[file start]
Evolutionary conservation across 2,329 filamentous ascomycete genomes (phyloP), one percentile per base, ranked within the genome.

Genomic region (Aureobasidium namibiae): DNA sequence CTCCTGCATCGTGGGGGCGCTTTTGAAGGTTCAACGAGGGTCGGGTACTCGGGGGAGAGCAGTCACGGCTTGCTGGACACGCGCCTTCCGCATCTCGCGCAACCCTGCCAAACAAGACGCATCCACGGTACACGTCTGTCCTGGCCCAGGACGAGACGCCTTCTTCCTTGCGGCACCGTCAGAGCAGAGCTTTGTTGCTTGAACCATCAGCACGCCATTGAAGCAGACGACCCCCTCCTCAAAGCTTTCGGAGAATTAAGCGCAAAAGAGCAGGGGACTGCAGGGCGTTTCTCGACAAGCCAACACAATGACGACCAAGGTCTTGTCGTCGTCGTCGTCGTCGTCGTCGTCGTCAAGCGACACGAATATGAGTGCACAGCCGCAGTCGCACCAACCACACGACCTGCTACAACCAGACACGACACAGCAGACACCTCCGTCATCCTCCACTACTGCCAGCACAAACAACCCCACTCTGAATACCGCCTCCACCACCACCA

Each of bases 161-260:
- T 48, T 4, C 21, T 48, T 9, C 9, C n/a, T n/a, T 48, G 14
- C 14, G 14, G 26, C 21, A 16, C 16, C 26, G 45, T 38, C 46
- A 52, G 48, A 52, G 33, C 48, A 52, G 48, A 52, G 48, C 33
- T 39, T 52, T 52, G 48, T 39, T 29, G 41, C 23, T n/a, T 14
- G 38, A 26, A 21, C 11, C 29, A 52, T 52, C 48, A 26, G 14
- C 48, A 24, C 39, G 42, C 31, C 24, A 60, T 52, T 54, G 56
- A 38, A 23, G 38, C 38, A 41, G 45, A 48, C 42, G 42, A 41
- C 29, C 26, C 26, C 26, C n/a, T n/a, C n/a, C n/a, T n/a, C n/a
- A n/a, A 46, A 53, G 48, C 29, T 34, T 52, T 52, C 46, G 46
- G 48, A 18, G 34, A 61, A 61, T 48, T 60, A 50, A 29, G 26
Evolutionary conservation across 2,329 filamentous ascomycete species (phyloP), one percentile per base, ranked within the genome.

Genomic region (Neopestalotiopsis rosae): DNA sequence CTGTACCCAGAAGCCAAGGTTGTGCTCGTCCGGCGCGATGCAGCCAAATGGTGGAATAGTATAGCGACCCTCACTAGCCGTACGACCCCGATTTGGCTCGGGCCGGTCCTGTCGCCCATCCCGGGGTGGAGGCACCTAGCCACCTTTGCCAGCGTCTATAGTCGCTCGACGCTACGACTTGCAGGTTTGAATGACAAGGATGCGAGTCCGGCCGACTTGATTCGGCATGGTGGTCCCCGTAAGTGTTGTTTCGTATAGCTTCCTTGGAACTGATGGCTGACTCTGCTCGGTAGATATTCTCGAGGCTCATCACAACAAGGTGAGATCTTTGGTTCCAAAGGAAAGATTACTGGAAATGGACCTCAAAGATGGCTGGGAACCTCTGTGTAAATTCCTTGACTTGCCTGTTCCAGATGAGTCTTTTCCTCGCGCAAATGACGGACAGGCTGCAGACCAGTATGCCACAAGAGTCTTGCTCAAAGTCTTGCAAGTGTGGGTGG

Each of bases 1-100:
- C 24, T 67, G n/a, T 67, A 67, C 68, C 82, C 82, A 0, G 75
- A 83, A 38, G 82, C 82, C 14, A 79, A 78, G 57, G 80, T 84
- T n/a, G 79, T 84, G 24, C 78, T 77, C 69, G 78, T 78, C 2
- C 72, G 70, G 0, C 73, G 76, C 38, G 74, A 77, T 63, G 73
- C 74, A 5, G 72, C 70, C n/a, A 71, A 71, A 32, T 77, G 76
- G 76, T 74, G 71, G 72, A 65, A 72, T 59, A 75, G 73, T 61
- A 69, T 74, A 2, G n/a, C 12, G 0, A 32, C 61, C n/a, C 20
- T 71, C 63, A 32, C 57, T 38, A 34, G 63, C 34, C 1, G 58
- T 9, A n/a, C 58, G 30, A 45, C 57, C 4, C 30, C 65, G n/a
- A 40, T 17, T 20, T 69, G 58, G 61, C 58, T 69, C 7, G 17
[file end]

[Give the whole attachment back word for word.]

Evolutionary conservation across 2,329 filamentous ascomycete genomes (phyloP), one percentile per base, ranked within the genome.

Genomic region (Aureobasidium namibiae): DNA sequence CTCCTGCATCGTGGGGGCGCTTTTGAAGGTTCAACGAGGGTCGGGTACTCGGGGGAGAGCAGTCACGGCTTGCTGGACACGCGCCTTCCGCATCTCGCGCAACCCTGCCAAACAAGACGCATCCACGGTACACGTCTGTCCTGGCCCAGGACGAGACGCCTTCTTCCTTGCGGCACCGTCAGAGCAGAGCTTTGTTGCTTGAACCATCAGCACGCCATTGAAGCAGACGACCCCCTCCTCAAAGCTTTCGGAGAATTAAGCGCAAAAGAGCAGGGGACTGCAGGGCGTTTCTCGACAAGCCAACACAATGACGACCAAGGTCTTGTCGTCGTCGTCGTCGTCGTCGTCGTCGTCAAGCGACACGAATATGAGTGCACAGCCGCAGTCGCACCAACCACACGACCTGCTACAACCAGACACGACACAGCAGACACCTCCGTCATCCTCCACTACTGCCAGCACAAACAACCCCACTCTGAATACCGCCTCCACCACCACCA

Each of bases 161-260:
- T 48, T 4, C 21, T 48, T 9, C 9, C n/a, T n/a, T 48, G 14
- C 14, G 14, G 26, C 21, A 16, C 16, C 26, G 45, T 38, C 46
- A 52, G 48, A 52, G 33, C 48, A 52, G 48, A 52, G 48, C 33
- T 39, T 52, T 52, G 48, T 39, T 29, G 41, C 23, T n/a, T 14
- G 38, A 26, A 21, C 11, C 29, A 52, T 52, C 48, A 26, G 14
- C 48, A 24, C 39, G 42, C 31, C 24, A 60, T 52, T 54, G 56
- A 38, A 23, G 38, C 38, A 41, G 45, A 48, C 42, G 42, A 41
- C 29, C 26, C 26, C 26, C n/a, T n/a, C n/a, C n/a, T n/a, C n/a
- A n/a, A 46, A 53, G 48, C 29, T 34, T 52, T 52, C 46, G 46
- G 48, A 18, G 34, A 61, A 61, T 48, T 60, A 50, A 29, G 26
Evolutionary conservation across 2,329 filamentous ascomycete species (phyloP), one percentile per base, ranked within the genome.

Genomic region (Neopestalotiopsis rosae): DNA sequence CTGTACCCAGAAGCCAAGGTTGTGCTCGTCCGGCGCGATGCAGCCAAATGGTGGAATAGTATAGCGACCCTCACTAGCCGTACGACCCCGATTTGGCTCGGGCCGGTCCTGTCGCCCATCCCGGGGTGGAGGCACCTAGCCACCTTTGCCAGCGTCTATAGTCGCTCGACGCTACGACTTGCAGGTTTGAATGACAAGGATGCGAGTCCGGCCGACTTGATTCGGCATGGTGGTCCCCGTAAGTGTTGTTTCGTATAGCTTCCTTGGAACTGATGGCTGACTCTGCTCGGTAGATATTCTCGAGGCTCATCACAACAAGGTGAGATCTTTGGTTCCAAAGGAAAGATTACTGGAAATGGACCTCAAAGATGGCTGGGAACCTCTGTGTAAATTCCTTGACTTGCCTGTTCCAGATGAGTCTTTTCCTCGCGCAAATGACGGACAGGCTGCAGACCAGTATGCCACAAGAGTCTTGCTCAAAGTCTTGCAAGTGTGGGTGG

Each of bases 1-100:
- C 24, T 67, G n/a, T 67, A 67, C 68, C 82, C 82, A 0, G 75
- A 83, A 38, G 82, C 82, C 14, A 79, A 78, G 57, G 80, T 84
- T n/a, G 79, T 84, G 24, C 78, T 77, C 69, G 78, T 78, C 2
- C 72, G 70, G 0, C 73, G 76, C 38, G 74, A 77, T 63, G 73
- C 74, A 5, G 72, C 70, C n/a, A 71, A 71, A 32, T 77, G 76
- G 76, T 74, G 71, G 72, A 65, A 72, T 59, A 75, G 73, T 61
- A 69, T 74, A 2, G n/a, C 12, G 0, A 32, C 61, C n/a, C 20
- T 71, C 63, A 32, C 57, T 38, A 34, G 63, C 34, C 1, G 58
- T 9, A n/a, C 58, G 30, A 45, C 57, C 4, C 30, C 65, G n/a
- A 40, T 17, T 20, T 69, G 58, G 61, C 58, T 69, C 7, G 17